Friday, 3 April 2015

#BigRockTrip - Traveling with Nicholas

I'm not sure if we are crazy, but we agreed to accompany a group of close friends on a trip from Melbourne to Uluru during the Easter Holiday break. 

For those people with no concept of the size of Australia, it is like driving from one side of Europe to the other. But in harsher conditions, sometimes with days of no petrol stations or internet services.

Image courtesy of Google

Knowing that Nicholas is special needs meant that packing "lightly" was a bit more of a challenge than usual. I guess his disability isn't as very visual when you only see him every once in a while within a controlled environment. Often people comment that he doesn't look like he has a disability. At social events we can set him up in the corner with his iPad and his cars and he will generally be no problems. There is another four year old on this trip with us. When you put them side by side, you can see the differences quite clearly.

But in the outback, Nicholas can run and continue running. He doesn't respond to "stop", but will respond if we start to sing a Justine Clarke song. That has been the greatest challenge so far on this trip, his ability to go from stand-still to full on running in 5 seconds. Which is manageable if there is an adult looking out for him, but if you turn his back all of a sudden he is half way to Adelaide in the wrong direction. When he gets exhausted he falls to the ground and is a dead weight to pick up. He then re-energises and he is off again.

So we needed to bring a pusher with us. Which took up lots of room in the back of the car and sometimes the pusher was completely impractical in the outback (it is falling to bits and it is not a rough terrain pusher), but the ability to strap Nicholas into a safe space has been so important for his safety and our backs! At 20 kilo's we are pushing the limitations of the stroller a bit. 

He is too heavy to go into a camping back pack and when we do horsey rides on our backs he doesn't have the understanding to clasp his hands around our necks. We looked at the piggy back rider, but when he is exhausted he is a dead weight.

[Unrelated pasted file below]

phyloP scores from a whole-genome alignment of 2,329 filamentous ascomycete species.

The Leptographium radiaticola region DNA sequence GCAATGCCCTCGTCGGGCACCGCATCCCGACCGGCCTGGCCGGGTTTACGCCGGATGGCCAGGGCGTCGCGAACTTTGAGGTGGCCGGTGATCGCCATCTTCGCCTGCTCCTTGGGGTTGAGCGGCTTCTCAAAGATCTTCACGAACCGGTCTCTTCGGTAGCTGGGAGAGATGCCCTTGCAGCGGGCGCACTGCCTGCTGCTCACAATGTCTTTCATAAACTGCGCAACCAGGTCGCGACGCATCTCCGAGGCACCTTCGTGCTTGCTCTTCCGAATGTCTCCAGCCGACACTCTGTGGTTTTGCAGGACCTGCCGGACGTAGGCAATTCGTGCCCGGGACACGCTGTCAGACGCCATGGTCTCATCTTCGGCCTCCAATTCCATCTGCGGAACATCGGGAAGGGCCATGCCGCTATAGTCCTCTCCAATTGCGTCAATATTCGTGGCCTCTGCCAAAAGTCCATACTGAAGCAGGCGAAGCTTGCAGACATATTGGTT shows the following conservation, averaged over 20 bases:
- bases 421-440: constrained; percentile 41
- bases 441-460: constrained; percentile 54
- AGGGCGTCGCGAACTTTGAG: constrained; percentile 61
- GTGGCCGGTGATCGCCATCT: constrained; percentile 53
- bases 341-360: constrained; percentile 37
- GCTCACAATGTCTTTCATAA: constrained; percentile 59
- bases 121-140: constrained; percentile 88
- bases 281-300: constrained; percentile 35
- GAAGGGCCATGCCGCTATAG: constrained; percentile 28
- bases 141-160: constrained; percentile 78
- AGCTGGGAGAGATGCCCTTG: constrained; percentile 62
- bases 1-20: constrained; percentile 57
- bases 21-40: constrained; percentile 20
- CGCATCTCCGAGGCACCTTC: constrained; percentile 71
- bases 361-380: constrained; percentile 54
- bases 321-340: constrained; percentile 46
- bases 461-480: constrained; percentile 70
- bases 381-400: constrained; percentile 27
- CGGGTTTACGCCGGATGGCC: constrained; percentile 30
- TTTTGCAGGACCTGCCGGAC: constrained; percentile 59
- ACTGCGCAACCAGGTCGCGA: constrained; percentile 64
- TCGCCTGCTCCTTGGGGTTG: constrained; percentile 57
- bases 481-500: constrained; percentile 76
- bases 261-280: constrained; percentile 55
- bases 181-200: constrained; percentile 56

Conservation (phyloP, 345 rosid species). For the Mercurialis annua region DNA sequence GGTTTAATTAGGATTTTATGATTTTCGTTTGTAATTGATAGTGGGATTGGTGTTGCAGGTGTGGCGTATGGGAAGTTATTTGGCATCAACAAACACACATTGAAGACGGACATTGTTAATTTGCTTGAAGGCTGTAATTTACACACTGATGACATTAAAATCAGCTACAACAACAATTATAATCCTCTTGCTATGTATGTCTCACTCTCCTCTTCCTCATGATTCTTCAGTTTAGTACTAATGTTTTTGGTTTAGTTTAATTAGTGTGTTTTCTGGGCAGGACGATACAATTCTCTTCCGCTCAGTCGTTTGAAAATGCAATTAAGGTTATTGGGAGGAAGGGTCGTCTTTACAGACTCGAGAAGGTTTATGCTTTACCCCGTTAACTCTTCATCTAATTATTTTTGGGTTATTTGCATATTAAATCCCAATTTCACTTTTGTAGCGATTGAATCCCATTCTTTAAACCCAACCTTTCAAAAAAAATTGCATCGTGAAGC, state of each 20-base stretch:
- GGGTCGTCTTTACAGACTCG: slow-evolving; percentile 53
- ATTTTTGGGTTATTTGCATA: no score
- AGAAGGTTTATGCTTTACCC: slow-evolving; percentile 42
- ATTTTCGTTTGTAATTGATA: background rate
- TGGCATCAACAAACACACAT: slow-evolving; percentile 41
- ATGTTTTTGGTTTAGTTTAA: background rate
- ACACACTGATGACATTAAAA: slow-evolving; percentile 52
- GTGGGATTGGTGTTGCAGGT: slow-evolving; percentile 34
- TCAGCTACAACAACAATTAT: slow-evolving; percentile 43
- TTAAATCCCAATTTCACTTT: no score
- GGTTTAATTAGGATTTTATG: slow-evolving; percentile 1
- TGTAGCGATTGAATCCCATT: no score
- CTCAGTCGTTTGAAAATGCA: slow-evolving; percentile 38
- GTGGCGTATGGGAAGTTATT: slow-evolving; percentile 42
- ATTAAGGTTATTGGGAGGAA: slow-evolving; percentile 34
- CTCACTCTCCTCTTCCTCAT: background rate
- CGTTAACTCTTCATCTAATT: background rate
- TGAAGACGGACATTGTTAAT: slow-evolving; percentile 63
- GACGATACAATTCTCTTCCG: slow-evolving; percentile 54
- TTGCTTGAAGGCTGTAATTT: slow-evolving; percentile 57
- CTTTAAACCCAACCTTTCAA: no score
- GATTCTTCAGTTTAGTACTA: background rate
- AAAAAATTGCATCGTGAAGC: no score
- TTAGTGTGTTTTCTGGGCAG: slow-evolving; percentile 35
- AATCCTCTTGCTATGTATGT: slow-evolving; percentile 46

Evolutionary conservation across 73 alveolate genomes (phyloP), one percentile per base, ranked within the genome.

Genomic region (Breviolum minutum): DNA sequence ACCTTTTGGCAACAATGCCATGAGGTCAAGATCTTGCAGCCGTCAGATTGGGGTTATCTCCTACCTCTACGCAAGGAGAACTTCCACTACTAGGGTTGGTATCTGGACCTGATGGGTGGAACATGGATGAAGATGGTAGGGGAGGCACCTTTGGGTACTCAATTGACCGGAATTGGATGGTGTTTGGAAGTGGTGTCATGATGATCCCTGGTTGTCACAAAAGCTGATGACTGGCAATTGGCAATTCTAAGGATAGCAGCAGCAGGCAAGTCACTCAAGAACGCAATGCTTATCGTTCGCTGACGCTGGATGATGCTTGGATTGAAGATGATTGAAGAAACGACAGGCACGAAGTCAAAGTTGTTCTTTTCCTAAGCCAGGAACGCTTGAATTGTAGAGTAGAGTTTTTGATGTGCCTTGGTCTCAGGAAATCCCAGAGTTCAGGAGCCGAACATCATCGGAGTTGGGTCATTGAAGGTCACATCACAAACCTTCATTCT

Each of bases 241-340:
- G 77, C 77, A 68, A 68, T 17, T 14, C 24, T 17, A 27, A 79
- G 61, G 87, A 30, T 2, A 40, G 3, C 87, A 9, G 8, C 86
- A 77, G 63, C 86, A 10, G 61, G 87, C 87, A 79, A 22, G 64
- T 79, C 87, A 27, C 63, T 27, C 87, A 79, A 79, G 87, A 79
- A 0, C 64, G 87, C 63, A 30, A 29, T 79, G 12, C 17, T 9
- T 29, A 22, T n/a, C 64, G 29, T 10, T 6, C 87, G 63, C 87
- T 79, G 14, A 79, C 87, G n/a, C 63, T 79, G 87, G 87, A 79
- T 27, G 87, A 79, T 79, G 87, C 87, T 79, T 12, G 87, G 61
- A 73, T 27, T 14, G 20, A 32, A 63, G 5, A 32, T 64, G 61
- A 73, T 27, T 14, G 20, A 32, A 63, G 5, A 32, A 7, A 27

Today has been the first time since starting this adventure that I have had a change to read the online newspapers and although I was initially shocked to read the article of the Canberra Primary school that build a "cage like structure" in their classroom. I can totally relate to having a safe space where you can place a high-needs child. 

I'd be asking questions like, why does the child need a withdrawal space. For the safety of the child or the rest of the children? What disability does he have. Some autistic children are physically violent and bite. The article leaves out so many details and places all the blame on the school without allowing the reader to understand how the school came to the decision. I am sure that the decision wasn't made in haste and was made to try and ensure a conducive teaching and learning environment for all involved.

In the outback it is harder to allow Nicholas to roam free and do what he wants, he has loved the opportunities to run and feel the soil and use all his senses in this new environment. But his safety has to be paramount.

We have spent the night in Cooper Pedy in a hotel, and for me as a parent it has just been bliss. A confined and safe space with internet access. Tomorrow night we are back to camping and back to the carefully choreography that we go through to enable him and us to enjoy the outback safely.

1 comment:

Dianne said...

Well said Margaret, it is so true that the way the media portrays disabilites and reports on issues such as this school incident is very one sided and without clear understanding or explanation. Likewise I get quite incensed when I read about someone " suffering" from deafness/ autism/ CP etc. - when it is just how they are! One may as well say someone "suffers" from being 5" tall, or having freckles or blue eyes!
Hope you all enjoyed you trip away!